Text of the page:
The gap between the rotor and the containment tube will be evacuated, but the vacuum will not be perfect. A 5600km long, 7 cm diameter tube has an inner surface of 1.23 square kilometers, and the 5 cm rotor has an outer surface of 0.88 square kilometers. If that vast surface is graphite (layered-graphene hexagonal grid structured carbon, .142nm bonds, 3.8E-17 m2 unit cell), there are about 8E25 atoms exposed on a smooth surface, more on a rough surface. It is very unlikely that all those atoms are strongly attached - some will break loose, travel across the 1 cm gap, and impact the opposite side at rotor speed. If that process breaks loose even more atoms, then the population of the gap can grow exponentially. The gap will fill with hot carbon gas, and the rotor and track will disintegrate.

### Single Atom Collisions - Plasma, Gas, or Independent Atoms?

For carbon, and a 14km/s rotor, the energy per nucleon is 0.5*12*140002/6.0221E26 = 1.96E-18J = 12.2eV = 48000K. The sublimation temperature of carbon is 3900K, the bond energy is 3.6eV, and the ionization energy E_i is 11.3eV. Assume the particles are knocked loose at relatively low energy, then are heated from multiple inelastic wall collisions.

The gap may contain a plasma of carbon ions, moving at half of the rotor speed (7000m/s). We can estimate that the mean thermal velocity and energy is on the order of 7000m/s and 3.05eV, for a thermal temperature of 12000K . From the Saha ionization equation we can estimate the density of ionized atoms:

\LARGE { { {n_i}^2 } \over { n_0 - n_i } } = 2 \left( { { 2 \pi m_e k_B T } \over { h^2 } } \right)^{1.5} ~ e^{ -E_i / k_B T }

Here is the estimated energy, thermal speed, ion density, and mean free path as a function of temperature. 1E-7 Pascal is a good lab vacuum, 1E-10 may be possible if the rotor acts as a turbomolecular pump to expelling pumps along the track.

 Temp Energy speed Saha eqn. number density /m3 m.f.p. m Kelvin eV m/s RHS /m3 @1E-7Pa ions @1E-10Pa ions @1E-10Pa 293.15 0.025 781 6.52E-169 2.47E+13 4.01E-78 2.47E+10 1.27E-79 3.96E+03 500.0 0.043 1019 1.75E-88 1.45E+13 5.03E-38 1.45E+10 1.59E-39 1.97E+04 1000.0 0.086 1442 2.75E-31 7.24E+12 1.41E-09 7.24E+09 4.46E-11 1.57E+05 2000.0 0.172 2039 1.83E-02 3.62E+12 2.58E+05 3.62E+09 8.15E+03 1.26E+06 3000.0 0.259 2497 9.65E+07 2.41E+12 1.52E+10 2.41E+09 4.37E+08 4.25E+06 4000.0 0.345 2883 7.96E+12 1.81E+12 1.52E+12 1.81E+09 1.81E+09 1.01E+07 5000.0 0.431 3224 7.64E+15 1.45E+12 1.45E+12 1.45E+09 1.45E+09 1.97E+07 6000.0 0.517 3532 7.83E+17 1.21E+12 1.21E+12 1.21E+09 1.21E+09 3.40E+07 9000.0 0.776 4325 2.04E+21 8.05E+11 8.05E+11 8.05E+08 8.05E+08 1.15E+08 12000 1.034 4994 1.19E+23 6.04E+11 6.04E+11 6.04E+08 6.04E+08 2.72E+08 18000 1.551 6117 8.21E+24 4.02E+11 4.02E+11 4.02E+08 4.02E+08 9.17E+08 24000 2.068 7063 7.76E+25 3.02E+11 3.02E+11 3.02E+08 3.02E+08 2.17E+09

At 1E-7 Pa, the gas is entirely ionized at 5000K. At 1E-10Pa, the gas is entirely ionized at 4000K. These temperatures are far less than the thermal/velocity temperatures associated with 14000 m/s . The ionized atoms have a very long mean free path, and will be relatively easy to manipulate with magnetic fields. When they collide with the walls, they will couple with the electrons in the carbon target surfaces long before they displace any nuclei. They may end up as near-surface interstitials, or just bouncing off the surface; they are unlikely to yield any sputtered secondaries.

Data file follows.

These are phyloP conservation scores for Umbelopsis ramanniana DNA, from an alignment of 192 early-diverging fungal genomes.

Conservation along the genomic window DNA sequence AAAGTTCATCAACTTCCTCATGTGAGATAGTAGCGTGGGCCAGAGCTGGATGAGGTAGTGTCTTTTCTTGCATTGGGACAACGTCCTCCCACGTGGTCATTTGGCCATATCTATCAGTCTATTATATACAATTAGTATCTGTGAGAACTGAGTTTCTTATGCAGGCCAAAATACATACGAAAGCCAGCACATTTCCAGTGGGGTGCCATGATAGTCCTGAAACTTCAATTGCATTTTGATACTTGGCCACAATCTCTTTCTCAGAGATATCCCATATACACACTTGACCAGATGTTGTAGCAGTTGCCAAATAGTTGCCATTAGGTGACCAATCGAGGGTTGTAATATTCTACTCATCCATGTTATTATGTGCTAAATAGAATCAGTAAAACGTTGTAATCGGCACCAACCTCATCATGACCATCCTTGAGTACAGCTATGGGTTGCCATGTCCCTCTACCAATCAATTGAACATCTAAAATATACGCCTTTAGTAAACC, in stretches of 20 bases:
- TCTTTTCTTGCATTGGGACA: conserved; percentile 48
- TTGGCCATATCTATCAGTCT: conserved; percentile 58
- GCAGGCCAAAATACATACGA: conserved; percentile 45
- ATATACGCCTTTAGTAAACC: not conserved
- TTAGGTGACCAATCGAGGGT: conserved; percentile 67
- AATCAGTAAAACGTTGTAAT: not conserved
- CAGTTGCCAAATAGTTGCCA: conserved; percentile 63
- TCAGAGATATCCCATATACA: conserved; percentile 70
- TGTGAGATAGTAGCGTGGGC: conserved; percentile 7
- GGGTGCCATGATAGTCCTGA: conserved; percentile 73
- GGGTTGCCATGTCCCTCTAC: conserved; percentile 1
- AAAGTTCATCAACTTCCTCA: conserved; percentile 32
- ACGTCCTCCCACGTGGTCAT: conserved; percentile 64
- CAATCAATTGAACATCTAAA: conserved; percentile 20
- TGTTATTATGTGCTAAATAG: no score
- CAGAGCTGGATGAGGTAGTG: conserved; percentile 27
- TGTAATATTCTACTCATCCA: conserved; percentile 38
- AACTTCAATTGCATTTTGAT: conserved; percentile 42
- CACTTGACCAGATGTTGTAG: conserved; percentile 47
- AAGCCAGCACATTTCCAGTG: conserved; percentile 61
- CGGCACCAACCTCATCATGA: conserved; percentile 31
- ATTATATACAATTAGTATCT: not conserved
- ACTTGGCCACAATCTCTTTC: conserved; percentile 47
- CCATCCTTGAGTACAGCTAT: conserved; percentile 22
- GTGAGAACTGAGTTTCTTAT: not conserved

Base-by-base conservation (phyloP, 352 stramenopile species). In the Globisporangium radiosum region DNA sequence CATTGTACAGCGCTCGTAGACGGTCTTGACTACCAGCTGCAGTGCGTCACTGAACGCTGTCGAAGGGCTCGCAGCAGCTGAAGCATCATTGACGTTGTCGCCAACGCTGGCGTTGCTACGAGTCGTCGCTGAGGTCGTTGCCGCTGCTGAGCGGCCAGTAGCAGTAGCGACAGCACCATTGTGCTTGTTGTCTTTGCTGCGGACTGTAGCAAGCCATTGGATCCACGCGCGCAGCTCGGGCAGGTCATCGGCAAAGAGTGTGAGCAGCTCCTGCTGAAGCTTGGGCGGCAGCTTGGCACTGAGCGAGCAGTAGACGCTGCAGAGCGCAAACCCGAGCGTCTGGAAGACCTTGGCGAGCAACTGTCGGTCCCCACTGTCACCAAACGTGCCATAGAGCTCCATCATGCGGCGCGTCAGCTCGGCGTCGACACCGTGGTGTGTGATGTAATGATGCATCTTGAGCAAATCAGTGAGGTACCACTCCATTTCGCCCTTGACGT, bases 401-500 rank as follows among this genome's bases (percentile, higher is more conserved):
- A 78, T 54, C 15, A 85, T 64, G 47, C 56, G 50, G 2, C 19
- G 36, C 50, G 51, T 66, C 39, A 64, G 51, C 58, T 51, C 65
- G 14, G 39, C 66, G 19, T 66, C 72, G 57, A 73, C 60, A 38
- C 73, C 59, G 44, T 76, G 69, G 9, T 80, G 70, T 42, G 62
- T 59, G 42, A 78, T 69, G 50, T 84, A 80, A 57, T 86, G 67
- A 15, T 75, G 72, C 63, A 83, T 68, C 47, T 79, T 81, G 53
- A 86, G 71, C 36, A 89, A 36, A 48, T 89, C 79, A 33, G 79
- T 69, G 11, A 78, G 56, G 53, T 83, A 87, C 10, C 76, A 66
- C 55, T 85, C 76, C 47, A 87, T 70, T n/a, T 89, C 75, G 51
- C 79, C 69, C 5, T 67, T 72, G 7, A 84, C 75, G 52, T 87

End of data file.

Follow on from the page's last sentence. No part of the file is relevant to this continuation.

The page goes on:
However: using the Saha equation may not be valid, given the calculated long mean free path for ions, and the much larger mean free path (smaller cross section) for neutral atoms. The atoms may not have time to thermalize and have electrons removed.

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It will be interesting to see if the high rotor temperatures after a launch will anneal the graphite, or strip outer layers loose!

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### Nanoparticle Collisions

Multi-atom nanoparticle collisions will resemble nanometeorite collisions. A large enough collision at a steep enough angle will eject more material than the original hit, but the ejecta will be much smaller particles, and spray out to hit a large area (many square centimeters) of the opposite surface. Chances are this will spread the energy and arrival time such that the collision of each ejected particle on the opposite surface can be treated independently, as above.

For some interesting videos of simulated nanoparticle impacts, see the 11 mile/sec ( 17.7 km/sec ) impact movies at the bottom of this page. The impactors and targets are iron, AMU=56 rather than carbon, AMU=12 . So, the energy carried by the 418 iron atom nanoparticle with a 90 degree impact might be similar to a 10,000 carbon nanoparticle at 14 km/s and a 30 degree impact - the same perpendicular energy. The simulations on Dr. Kadau's webpage were performed with a large supercomputer; it would be interesting to see how much could be accomplished using an nVidia coprocessor and the CUDA programming environment. Would anyone like to try?

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### Pumping Systems

There will be diverter chambers along the sides and bottom of the acceleration tube, and on all sides of the incline tube. Hopefully, most atoms and particles will scatter into the diverters, to be absorbed by pumps, getters and chemisorption.

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### Wall Breaches and High Volume Air Leaks

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Spalling (last edited 2011-06-14 15:27:32 by KeithLofstrom)